The White-headed Woodpecker is the only North American woodpecker with a black body and a white head. It has white wing-patches at the wrists, visible both when the bird is perched and when it flies. Males have a red patch on the back of their crowns.
This species is restricted to relatively open Ponderosa pine forests at altitudes from 2,000 to 5,000 feet. In Washington, White-headed Woodpeckers are seldom found in coniferous forests higher than the Ponderosa pine zone. This is one of the most tree-specific of the woodpeckers.
White-headed Woodpeckers forage for insects on trunks and limbs as well as in clusters of needles. Because they pry rather than hammer bark from trees and forage by excavating cones, their foraging tends to be quieter than that of other woodpeckers. They do, however, drum during courtship like other woodpeckers.
White-headed Woodpeckers feed on insects and on pine and other conifer seeds. They rely heavily on seeds during fall and winter, more so than any other North American woodpecker except perhaps the Acorn Woodpecker.
Cavities are typically excavated in dead or diseased trees, often within 10 feet of the ground, lower than those of many other woodpeckers. Although cavities are not reused from year to year, the same tree will often be reused. Both sexes excavate the cavity, and both sexes incubate and feed the 4-5 young. Incubation typically lasts about 14 days, and young fledge at about 26 days.
White-headed Woodpeckers are generally considered permanent residents, but they are much harder to find during winter, and many may leave the region during this time.
Modern forestry practices and fragmentation of the Ponderosa pine forests have contributed to declines in Washington. White-headed Woodpeckers are currently candidates for listing on the state endangered species list. They are listed as a species-of-concern by Partners in Flight, Audubon~Washington, and the Washington State Gap Analysis project. Protection of Ponderosa-pine habitat, modification of fire-suppression strategies, and retention of snags should help conserve this species.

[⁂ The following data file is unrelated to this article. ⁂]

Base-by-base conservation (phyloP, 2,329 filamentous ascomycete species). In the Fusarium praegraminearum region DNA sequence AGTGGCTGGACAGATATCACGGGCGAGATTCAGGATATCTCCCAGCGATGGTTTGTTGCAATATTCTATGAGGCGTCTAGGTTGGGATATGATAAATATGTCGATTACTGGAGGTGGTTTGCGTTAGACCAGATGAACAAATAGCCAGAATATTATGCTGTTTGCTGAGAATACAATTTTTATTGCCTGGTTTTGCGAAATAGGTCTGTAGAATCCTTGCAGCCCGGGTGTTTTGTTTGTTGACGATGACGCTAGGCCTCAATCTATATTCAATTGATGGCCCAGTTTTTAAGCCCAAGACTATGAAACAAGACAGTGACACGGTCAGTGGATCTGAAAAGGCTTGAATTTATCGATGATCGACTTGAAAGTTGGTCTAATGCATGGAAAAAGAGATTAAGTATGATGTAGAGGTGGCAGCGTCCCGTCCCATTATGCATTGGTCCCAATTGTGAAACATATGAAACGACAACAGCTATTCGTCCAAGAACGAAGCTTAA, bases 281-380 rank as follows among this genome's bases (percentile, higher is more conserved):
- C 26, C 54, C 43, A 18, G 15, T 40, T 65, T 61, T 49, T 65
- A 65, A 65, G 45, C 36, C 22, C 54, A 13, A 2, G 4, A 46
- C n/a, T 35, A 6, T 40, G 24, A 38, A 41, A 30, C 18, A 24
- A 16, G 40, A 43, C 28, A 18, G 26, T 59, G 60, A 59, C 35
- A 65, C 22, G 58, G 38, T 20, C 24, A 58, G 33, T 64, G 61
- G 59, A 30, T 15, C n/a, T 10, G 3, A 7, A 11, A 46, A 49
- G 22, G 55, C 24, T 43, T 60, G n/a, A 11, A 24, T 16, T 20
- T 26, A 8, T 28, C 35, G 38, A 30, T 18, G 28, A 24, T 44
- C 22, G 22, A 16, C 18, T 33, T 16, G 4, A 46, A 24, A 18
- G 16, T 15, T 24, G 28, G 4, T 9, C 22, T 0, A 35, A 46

When and Where to Find in Washington
White-headed Woodpeckers are uncommon and local in the Ponderosa-pine forests of the eastern Cascades. They are most easily located in Yakima and Klickitat Counties. They are also uncommon east of the Okanogan River and occur rarely in some areas of the Blue Mountains. Specific sites where White-headed Woodpeckers may be found include the Wenas Campground (Yakima County), the Yakama Indian Reservation (Yakima County; no public access), Little Pend Oreille National Wildlife Refuge (Stevens County), Long Lake Dam (Lincoln/Stevens County), and Fields Spring State Park in the Blue Mountains (Asotin County).
Click here to visit this species' account and breeding-season distribution map in Sound to Sage, Seattle Audubon's on-line breeding bird atlas of Island, King, Kitsap, and Kittitas Counties.
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Washington Range Map
North American Range Map
- Lewis's WoodpeckerMelanerpes lewis
- Acorn WoodpeckerMelanerpes formicivorus
- Williamson's SapsuckerSphyrapicus thyroideus
- Yellow-bellied SapsuckerSphyrapicus varius
- Red-naped SapsuckerSphyrapicus nuchalis
- Red-breasted SapsuckerSphyrapicus ruber
- Downy WoodpeckerPicoides pubescens
- Hairy WoodpeckerPicoides villosus
- White-headed WoodpeckerPicoides albolarvatus
- American Three-toed WoodpeckerPicoides dorsalis
- Black-backed WoodpeckerPicoides arcticus
- Northern FlickerColaptes auratus
- Pileated WoodpeckerDryocopus pileatus
|Federal Endangered Species List||Audubon/American Bird Conservancy Watch List||State Endangered Species List||Audubon Washington Vulnerable Birds List|
View full list of Washington State's Species of Special Concern